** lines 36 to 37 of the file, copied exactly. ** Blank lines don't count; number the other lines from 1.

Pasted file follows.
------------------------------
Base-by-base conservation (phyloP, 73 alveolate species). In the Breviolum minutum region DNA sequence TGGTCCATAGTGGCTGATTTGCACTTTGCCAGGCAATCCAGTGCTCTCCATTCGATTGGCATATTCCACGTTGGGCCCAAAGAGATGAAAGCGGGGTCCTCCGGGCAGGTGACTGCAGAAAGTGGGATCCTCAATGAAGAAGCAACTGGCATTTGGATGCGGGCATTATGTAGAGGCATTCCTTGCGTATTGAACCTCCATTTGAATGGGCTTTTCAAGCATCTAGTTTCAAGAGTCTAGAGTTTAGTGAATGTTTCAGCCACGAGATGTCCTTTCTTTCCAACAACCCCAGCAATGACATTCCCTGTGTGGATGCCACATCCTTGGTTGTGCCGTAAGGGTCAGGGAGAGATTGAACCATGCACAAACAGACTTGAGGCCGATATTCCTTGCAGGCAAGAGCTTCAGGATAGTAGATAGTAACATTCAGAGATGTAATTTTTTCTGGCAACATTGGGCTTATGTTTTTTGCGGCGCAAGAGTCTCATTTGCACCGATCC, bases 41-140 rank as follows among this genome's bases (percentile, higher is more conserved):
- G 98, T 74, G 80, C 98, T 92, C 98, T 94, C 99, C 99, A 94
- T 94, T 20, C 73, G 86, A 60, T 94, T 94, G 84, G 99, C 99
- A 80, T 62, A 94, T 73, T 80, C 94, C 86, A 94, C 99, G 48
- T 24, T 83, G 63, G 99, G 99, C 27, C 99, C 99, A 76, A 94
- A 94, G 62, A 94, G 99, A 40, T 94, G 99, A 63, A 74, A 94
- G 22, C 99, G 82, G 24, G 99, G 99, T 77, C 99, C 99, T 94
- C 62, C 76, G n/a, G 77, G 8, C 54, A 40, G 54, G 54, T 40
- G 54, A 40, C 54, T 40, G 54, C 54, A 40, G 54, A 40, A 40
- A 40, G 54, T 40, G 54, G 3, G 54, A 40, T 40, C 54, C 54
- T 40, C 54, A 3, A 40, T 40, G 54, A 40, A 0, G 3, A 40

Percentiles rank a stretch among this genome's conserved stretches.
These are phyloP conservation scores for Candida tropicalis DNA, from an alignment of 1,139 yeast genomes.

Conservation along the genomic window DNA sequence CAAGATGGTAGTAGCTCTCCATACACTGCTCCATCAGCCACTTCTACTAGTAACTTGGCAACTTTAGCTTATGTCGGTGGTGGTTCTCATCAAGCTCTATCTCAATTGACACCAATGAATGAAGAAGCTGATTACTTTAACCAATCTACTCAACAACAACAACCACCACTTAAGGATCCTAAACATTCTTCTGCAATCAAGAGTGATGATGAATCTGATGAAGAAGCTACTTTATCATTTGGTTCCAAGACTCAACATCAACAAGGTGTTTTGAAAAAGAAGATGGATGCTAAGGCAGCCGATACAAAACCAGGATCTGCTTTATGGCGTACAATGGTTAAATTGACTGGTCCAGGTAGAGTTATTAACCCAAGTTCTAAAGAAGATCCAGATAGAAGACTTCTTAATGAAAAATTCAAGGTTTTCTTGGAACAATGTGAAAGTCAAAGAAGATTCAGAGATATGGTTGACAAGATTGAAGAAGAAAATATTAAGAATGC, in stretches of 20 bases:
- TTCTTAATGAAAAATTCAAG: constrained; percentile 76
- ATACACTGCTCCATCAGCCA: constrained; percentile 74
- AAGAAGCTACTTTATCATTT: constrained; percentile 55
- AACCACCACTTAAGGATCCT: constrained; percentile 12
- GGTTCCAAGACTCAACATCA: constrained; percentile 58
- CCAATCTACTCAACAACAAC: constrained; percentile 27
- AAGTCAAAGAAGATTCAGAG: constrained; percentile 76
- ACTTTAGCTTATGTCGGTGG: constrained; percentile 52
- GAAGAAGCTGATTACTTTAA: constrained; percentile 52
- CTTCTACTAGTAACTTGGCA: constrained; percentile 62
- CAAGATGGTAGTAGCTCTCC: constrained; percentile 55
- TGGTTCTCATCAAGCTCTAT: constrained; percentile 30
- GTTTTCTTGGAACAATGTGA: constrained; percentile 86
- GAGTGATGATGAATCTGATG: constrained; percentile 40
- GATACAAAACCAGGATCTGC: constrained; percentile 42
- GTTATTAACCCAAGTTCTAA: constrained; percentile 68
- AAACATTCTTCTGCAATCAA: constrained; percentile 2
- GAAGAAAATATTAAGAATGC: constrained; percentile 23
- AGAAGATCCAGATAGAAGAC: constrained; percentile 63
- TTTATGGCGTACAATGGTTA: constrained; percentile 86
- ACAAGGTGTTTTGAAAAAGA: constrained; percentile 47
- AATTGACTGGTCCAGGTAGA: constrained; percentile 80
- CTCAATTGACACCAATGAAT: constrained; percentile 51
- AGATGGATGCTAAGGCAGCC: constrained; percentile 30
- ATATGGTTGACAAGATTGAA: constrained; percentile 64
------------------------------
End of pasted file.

- AATTGACTGGTCCAGGTAGA: constrained; percentile 80
- CTCAATTGACACCAATGAAT: constrained; percentile 51